A migraine is not just a really bad headache, as some people believe. Instead, it is an illness with a constellation of neurological symptoms that may include really bad headaches. There are several types of migraines, and many share some of the same symptoms, which typically include nausea, vomiting, dizziness, sensitivity to touch, smells, and light, and—in a few people—numbness and difficulties with speech.
Migraine Without Aura
Migraine without aura is often called “common migraine” or “episodic migraine.” It is the most common type. Typical symptoms are a pulsating headache of moderate-to-severe intensity on one side of the head, aggravation by routine physical activity, nausea, and sensitivity to light (photophobia) and sound (phonophobia).
According to the International Classification of Headache Disorders, an individual must have at least five attacks per year to be diagnosed with migraine without aura.
Migraine With Aura
The term aura refers to various symptoms that start approximately 30 minutes or so before the headache begins. The symptoms of aura are usually visual and may include such disturbances as seeing flashing lights or wavy lines, or losing part or all of your vision for a short period of time. Aura can sometimes include loss of the ability to speak, sensory disturbances (e.g., tingling or numbness), and motor problems (e.g., weakness in the extremities).
Migraine with aura is less common than migraine without; it is probably experienced by less than 20 percent of all migraine sufferers. It is also possible to experience aura without having a headache or any other symptoms afterward; this situation becomes more common as people get older.
Migraine impacts more than 37 million men, women, and children in the United States. The World Health Organization considers migraine one of the 10 most disabling illnesses.
When migraines occur 15 or more days per month over a period of three months or more, the condition is called chronic, or transformed, migraine.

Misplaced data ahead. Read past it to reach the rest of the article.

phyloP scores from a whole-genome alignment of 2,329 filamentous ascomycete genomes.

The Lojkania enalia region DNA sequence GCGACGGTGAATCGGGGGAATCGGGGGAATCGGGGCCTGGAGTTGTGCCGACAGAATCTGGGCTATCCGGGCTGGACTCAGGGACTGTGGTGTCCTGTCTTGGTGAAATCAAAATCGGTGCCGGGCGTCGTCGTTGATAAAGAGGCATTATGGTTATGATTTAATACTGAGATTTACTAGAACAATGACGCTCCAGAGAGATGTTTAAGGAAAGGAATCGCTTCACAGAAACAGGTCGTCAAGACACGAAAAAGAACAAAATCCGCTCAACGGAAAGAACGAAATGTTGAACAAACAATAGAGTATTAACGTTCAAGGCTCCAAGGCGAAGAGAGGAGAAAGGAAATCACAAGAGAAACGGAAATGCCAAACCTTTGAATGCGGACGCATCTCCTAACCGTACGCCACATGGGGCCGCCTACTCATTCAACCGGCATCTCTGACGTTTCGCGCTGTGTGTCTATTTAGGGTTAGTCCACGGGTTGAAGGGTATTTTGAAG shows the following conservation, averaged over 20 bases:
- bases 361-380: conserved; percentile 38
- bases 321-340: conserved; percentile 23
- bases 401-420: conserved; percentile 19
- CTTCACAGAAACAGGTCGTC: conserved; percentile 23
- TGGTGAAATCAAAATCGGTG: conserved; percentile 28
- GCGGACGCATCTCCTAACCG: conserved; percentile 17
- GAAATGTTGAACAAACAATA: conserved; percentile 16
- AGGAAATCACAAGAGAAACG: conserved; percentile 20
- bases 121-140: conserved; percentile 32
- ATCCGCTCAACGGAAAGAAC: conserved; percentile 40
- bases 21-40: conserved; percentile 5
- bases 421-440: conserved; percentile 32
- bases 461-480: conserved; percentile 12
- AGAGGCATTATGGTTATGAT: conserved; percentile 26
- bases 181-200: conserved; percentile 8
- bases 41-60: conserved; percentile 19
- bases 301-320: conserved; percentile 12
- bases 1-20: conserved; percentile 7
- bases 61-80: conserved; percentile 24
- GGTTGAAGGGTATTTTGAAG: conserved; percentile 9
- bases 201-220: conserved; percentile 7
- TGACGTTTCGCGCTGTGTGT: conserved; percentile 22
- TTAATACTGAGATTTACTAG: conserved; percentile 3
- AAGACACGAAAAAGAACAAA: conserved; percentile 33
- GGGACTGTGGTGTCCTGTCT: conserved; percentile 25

Over time people with episodic migraine may develop more and more headaches for various reasons, including changes in hormones, increased stress, illness, or an increase in the use of pain medications. Having more headaches decreases the threshold for new headaches, and the condition can become chronic and less responsive to medication.
An abdominal migraine is a form of migraine seen mainly in children (most commonly those ages 5 to 9), but it can occur in adults as well.
Symptoms include abdominal pain, nausea, and vomiting. This is one type of migraine that usually doesn’t involve a headache, although children who have abdominal migraines often have migraines involving head pain when they’re older.
Acephalgic or Silent Migraine
Simply put, an acephalgic or “silent” migraine is a migraine with many classic migraine symptoms, minus the characteristic headache. It’s possible for some or all of your migraine attacks to manifest this way.
The most common symptoms of silent migraines are vision problems and alterations in color perception. Silent migraines are more common in people over 50 and are sometimes misdiagnosed as a stroke.
Migraine With Brainstem Aura
Formerly called basilar-type migraine, migraine with brainstem aura has symptoms that can be confused with those of a stroke, such as slurred speech, vertigo, unsteadiness, and numbness. As with migraine with aura, these symptoms come on gradually before the head pain of a migraine.
This type of migraine isn’t common and seems to occur most frequently in adolescent girls.
Hemiplegic migraine is a rare form of a migraine that causes weakness on one side of the body, possibly accompanied by confusion or speech slurring. Like the symptoms of migraine with brainstem aura, hemiplegic migraine symptoms can be mistaken for stroke symptoms.
One subtype of a hemiplegic migraine runs in families, but you can have the condition without a family history.
What Is “Alice in Wonderland” Syndrome?
This is a rare form of migraine aura that causes distortions in perception. Someone with this condition might feel as if her body is getting smaller, then larger, or might find that time seems to speed up or slow down. Children experience this syndrome more than adults, but it can occur in people of any age.
A retinal migraine causes flashes or sparkles of light, possibly combined with partial or total temporary blindness, but only in one eye. This occurs before the headache phase of the migraine starts. The head pain generally commences within an hour of these visual symptoms and can last up to three days.
To diagnose a retinal migraine, your physician must rule out other possible blindness causes.
Status migrainosus is a painful, debilitating migraine attack lasting for more than 72 hours. If moderate to severe migraine pain lasts longer than this with less than a solid four-hour pain-free period while awake, it should be considered an emergency and warrants a trip to the emergency room.
A Word From Tips For Healthy Living
Migraines of any type can be can be debilitating and isolating. When they occur frequently, they can interfere with your professional and personal life. Fortunately, treatments exist both to prevent migraines and treat them during an acute episode. If you are getting migraines consistently—or experience one of the rare types even once—consider seeing a neurologist who specializes in migraines and headaches.